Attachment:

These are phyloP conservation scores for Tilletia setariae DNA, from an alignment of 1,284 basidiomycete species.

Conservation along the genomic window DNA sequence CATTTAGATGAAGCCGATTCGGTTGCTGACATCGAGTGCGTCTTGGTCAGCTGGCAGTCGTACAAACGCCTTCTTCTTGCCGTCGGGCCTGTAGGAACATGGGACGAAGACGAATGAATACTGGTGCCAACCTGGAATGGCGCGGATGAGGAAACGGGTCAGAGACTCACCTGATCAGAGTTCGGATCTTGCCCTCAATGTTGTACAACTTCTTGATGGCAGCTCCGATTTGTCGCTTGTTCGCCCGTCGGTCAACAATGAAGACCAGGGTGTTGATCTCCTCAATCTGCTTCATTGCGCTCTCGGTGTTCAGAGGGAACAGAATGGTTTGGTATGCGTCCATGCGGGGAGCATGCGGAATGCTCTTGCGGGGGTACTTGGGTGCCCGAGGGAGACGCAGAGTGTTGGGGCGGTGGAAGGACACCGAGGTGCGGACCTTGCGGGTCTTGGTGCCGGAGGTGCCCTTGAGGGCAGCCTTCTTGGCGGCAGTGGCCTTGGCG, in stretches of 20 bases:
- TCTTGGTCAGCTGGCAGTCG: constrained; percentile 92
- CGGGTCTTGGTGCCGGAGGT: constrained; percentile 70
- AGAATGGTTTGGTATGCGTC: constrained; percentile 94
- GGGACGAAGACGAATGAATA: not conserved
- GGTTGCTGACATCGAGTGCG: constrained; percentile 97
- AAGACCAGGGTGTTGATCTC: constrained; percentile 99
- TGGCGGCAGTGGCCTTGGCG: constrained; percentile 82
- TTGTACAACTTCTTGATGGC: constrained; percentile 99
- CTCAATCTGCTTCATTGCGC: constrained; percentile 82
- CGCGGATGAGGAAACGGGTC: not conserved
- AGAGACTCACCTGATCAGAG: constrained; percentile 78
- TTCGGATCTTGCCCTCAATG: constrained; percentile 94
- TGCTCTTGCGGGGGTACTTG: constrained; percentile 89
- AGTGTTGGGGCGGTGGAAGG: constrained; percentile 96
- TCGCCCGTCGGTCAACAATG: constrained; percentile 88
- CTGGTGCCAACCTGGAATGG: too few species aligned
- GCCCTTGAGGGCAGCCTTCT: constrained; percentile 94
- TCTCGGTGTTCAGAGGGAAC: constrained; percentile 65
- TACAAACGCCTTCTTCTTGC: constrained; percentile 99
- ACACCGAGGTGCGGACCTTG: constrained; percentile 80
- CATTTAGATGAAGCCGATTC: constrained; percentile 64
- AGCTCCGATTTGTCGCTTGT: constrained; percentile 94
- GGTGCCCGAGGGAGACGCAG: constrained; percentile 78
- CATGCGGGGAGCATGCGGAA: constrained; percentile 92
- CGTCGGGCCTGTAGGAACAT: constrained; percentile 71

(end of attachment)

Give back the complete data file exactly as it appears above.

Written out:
These are phyloP conservation scores for Tilletia setariae DNA, from an alignment of 1,284 basidiomycete species.

Conservation along the genomic window DNA sequence CATTTAGATGAAGCCGATTCGGTTGCTGACATCGAGTGCGTCTTGGTCAGCTGGCAGTCGTACAAACGCCTTCTTCTTGCCGTCGGGCCTGTAGGAACATGGGACGAAGACGAATGAATACTGGTGCCAACCTGGAATGGCGCGGATGAGGAAACGGGTCAGAGACTCACCTGATCAGAGTTCGGATCTTGCCCTCAATGTTGTACAACTTCTTGATGGCAGCTCCGATTTGTCGCTTGTTCGCCCGTCGGTCAACAATGAAGACCAGGGTGTTGATCTCCTCAATCTGCTTCATTGCGCTCTCGGTGTTCAGAGGGAACAGAATGGTTTGGTATGCGTCCATGCGGGGAGCATGCGGAATGCTCTTGCGGGGGTACTTGGGTGCCCGAGGGAGACGCAGAGTGTTGGGGCGGTGGAAGGACACCGAGGTGCGGACCTTGCGGGTCTTGGTGCCGGAGGTGCCCTTGAGGGCAGCCTTCTTGGCGGCAGTGGCCTTGGCG, in stretches of 20 bases:
- TCTTGGTCAGCTGGCAGTCG: constrained; percentile 92
- CGGGTCTTGGTGCCGGAGGT: constrained; percentile 70
- AGAATGGTTTGGTATGCGTC: constrained; percentile 94
- GGGACGAAGACGAATGAATA: not conserved
- GGTTGCTGACATCGAGTGCG: constrained; percentile 97
- AAGACCAGGGTGTTGATCTC: constrained; percentile 99
- TGGCGGCAGTGGCCTTGGCG: constrained; percentile 82
- TTGTACAACTTCTTGATGGC: constrained; percentile 99
- CTCAATCTGCTTCATTGCGC: constrained; percentile 82
- CGCGGATGAGGAAACGGGTC: not conserved
- AGAGACTCACCTGATCAGAG: constrained; percentile 78
- TTCGGATCTTGCCCTCAATG: constrained; percentile 94
- TGCTCTTGCGGGGGTACTTG: constrained; percentile 89
- AGTGTTGGGGCGGTGGAAGG: constrained; percentile 96
- TCGCCCGTCGGTCAACAATG: constrained; percentile 88
- CTGGTGCCAACCTGGAATGG: too few species aligned
- GCCCTTGAGGGCAGCCTTCT: constrained; percentile 94
- TCTCGGTGTTCAGAGGGAAC: constrained; percentile 65
- TACAAACGCCTTCTTCTTGC: constrained; percentile 99
- ACACCGAGGTGCGGACCTTG: constrained; percentile 80
- CATTTAGATGAAGCCGATTC: constrained; percentile 64
- AGCTCCGATTTGTCGCTTGT: constrained; percentile 94
- GGTGCCCGAGGGAGACGCAG: constrained; percentile 78
- CATGCGGGGAGCATGCGGAA: constrained; percentile 92
- CGTCGGGCCTGTAGGAACAT: constrained; percentile 71